Pleural effusion as the initial extramedullary manifestation of Acute Myeloid Leukemia.

Nieves-Nieves J, Hernandez-Vazquez L, Boodoosingh D, Fernández-Gonzalez R, Fernández-Medero R, Adorno-Fontánez J, Adorno-Fontánez E, Lozada-Costas J - F1000Res (2012)

Trisomy 21 as the sole acquired karyotypic abnormality in our patient with acute myeloid leukemia (arrow).
© Copyright Policy - open-access
Related In: Results  -  Collection

License 1 - License 2
Show All Figures
getmorefigures.php?uid=PMC3814911&req=5

f3: Trisomy 21 as the sole acquired karyotypic abnormality in our patient with acute myeloid leukemia (arrow).
Mentions: A karyotypic abnormality of Trisomy 21 was revealed through cytogenetic studies (Figure 3), which is the second most common chromosomal defect in AML. The patient was treated with Idarubicin combined with Cytarabine for the recently discovered AML and there was no re-accumulation of the pleural fluid. However, bone marrow aspiration was repeated to assess response to chemotherapy and he still presented with 62% of blasts cells. A new cycle of chemotherapy was started with Mitoxantrone, Etoposide and Cytarabine but only a partial response was obtained. Despite the therapeutic regimen, due to the severity of the disease and the poor cytogenetic prognosis, the patient’s condition deteriorated. In view of no significant response to therapy and dismal prognosis, supportive measures and palliative care was provided and eventually the patient died due to complications associated to AML.

Bottom Line: The diagnosis was confirmed by bone marrow biopsy with expression of the antigens CD 34+ and CD13+, with unfavorable cytogenetic prognosis and a trisomy 21 chromosomal defect.Complications and disease progression precludes in the patient's death.Although rare, due to the unusual presentation of the disease, this case clearly demonstrates the importance of biochemical analysis and cytopathology specimens obtained in pleural fluid.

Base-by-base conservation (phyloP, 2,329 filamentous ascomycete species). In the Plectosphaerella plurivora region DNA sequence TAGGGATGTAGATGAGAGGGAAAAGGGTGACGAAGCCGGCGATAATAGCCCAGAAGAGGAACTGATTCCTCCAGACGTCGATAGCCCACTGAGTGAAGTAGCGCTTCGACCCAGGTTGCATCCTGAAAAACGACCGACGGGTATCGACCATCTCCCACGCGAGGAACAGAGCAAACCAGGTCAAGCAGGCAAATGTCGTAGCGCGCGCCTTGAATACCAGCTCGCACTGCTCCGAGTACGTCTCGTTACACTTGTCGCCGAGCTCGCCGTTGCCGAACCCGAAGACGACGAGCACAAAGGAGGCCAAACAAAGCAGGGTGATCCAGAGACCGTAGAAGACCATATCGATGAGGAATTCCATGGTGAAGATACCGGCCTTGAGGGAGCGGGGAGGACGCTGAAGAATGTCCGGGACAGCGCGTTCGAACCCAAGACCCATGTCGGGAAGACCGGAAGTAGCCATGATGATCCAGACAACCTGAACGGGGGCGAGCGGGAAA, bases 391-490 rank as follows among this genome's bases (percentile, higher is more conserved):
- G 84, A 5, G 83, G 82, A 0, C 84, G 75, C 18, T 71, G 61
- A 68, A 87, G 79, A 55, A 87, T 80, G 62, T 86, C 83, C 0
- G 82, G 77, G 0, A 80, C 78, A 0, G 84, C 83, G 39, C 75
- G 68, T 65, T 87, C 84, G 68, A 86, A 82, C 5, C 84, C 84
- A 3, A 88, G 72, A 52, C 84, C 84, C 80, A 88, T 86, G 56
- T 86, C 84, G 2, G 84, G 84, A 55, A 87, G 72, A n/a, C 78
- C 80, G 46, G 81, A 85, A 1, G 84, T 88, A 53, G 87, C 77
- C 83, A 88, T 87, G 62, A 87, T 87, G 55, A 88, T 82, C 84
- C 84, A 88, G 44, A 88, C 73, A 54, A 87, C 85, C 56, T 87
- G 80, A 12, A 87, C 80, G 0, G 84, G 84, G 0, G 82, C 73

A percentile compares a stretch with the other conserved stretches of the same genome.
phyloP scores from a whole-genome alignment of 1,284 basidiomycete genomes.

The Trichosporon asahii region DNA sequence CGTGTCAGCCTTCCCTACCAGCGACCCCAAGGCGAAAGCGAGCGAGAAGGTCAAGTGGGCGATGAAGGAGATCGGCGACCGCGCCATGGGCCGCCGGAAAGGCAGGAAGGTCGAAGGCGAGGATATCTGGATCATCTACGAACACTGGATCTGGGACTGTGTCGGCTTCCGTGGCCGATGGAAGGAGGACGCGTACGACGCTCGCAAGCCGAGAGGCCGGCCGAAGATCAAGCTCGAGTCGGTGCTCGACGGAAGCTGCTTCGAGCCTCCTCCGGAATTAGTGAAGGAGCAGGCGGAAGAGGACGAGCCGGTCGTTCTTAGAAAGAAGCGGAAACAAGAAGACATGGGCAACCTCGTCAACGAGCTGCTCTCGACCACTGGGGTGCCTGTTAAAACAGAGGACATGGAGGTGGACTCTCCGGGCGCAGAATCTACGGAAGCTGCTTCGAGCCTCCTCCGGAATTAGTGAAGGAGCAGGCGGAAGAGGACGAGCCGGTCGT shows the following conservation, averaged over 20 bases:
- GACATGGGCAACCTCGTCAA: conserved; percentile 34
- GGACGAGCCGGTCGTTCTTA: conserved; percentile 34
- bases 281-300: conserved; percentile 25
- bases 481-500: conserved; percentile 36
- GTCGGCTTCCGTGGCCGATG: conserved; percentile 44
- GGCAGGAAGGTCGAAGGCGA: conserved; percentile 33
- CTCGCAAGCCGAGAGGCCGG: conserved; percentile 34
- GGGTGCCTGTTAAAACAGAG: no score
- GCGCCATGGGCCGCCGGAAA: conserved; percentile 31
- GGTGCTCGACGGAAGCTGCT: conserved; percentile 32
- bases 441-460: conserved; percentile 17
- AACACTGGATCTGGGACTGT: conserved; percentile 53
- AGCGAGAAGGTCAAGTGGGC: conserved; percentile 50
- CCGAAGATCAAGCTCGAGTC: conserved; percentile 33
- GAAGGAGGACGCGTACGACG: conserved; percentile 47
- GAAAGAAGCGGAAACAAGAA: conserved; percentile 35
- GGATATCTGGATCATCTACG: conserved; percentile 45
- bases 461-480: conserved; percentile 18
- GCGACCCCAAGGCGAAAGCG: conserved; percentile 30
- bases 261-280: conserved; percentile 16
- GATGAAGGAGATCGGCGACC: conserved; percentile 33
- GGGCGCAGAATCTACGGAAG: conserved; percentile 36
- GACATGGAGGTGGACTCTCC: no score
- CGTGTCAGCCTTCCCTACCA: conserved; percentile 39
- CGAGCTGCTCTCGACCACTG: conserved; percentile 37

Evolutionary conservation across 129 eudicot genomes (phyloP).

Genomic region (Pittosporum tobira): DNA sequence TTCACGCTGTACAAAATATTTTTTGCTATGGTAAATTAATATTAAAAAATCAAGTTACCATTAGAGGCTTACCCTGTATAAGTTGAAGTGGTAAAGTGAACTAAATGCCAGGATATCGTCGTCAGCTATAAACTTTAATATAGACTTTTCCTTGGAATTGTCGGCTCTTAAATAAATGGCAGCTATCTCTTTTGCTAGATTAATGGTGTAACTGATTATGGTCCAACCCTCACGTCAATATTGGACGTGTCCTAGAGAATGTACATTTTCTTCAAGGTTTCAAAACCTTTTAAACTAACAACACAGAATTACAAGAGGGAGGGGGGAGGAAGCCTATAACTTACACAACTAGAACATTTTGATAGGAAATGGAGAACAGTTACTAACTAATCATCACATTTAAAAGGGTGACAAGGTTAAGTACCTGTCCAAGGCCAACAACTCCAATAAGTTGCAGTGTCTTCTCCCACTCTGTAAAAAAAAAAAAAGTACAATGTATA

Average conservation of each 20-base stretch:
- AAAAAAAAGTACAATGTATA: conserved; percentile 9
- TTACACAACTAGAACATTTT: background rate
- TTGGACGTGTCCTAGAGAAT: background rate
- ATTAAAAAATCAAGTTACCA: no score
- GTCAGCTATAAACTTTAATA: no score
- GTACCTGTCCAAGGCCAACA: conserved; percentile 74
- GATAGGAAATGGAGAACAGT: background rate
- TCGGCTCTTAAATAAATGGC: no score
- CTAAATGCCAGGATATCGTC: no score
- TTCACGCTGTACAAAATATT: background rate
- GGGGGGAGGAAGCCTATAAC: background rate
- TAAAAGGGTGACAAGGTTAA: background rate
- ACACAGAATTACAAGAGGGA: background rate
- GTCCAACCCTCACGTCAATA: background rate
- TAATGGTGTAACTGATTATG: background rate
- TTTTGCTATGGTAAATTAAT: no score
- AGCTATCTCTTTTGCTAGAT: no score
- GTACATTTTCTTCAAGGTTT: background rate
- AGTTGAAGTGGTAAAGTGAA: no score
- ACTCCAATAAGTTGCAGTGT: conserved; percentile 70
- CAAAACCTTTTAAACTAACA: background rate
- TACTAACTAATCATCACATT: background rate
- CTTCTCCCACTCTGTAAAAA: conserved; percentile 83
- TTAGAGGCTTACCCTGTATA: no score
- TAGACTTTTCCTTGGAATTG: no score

View Article: PubMed Central - PubMed

Affiliation: Pulmonary Medicine, San Juan City Hospital, San Juan, Puerto Rico.

ABSTRACT
Leukemias rarely debut by pleural involvement as the first manifestation of the hematologic malignancy. This complication is most commonly seen in solid tumors such as carcinomas of the breast, lung, gastrointestinal tract and lymphomas. We present a case of a 66 year old male who presented with a pleural leukemic infiltration of his undiagnosed Acute Myeloid Leukemia that was not a complication of the disease extension, but the acute presentation of the illness. Progressive shortness of breath for two weeks, cough, clear sputum and weight loss were the initial complaints. Serum dyscrasia suggested a hematologic abnormality. A chest x-ray performed demonstrated a buildup of fluid with layering in the left pleural cavity. Diagnostic thoracentesis suggested an exudative etiology with cytology remarkable for 62% leukemic myeloblast. The diagnosis was confirmed by bone marrow biopsy with expression of the antigens CD 34+ and CD13+, with unfavorable cytogenetic prognosis and a trisomy 21 chromosomal defect. Chemotherapy was initiated, though no remission achieved with induction chemotherapy. Complications and disease progression precludes in the patient's death. Although rare, due to the unusual presentation of the disease, this case clearly demonstrates the importance of biochemical analysis and cytopathology specimens obtained in pleural fluid.

No MeSH data available.


Related in: MedlinePlus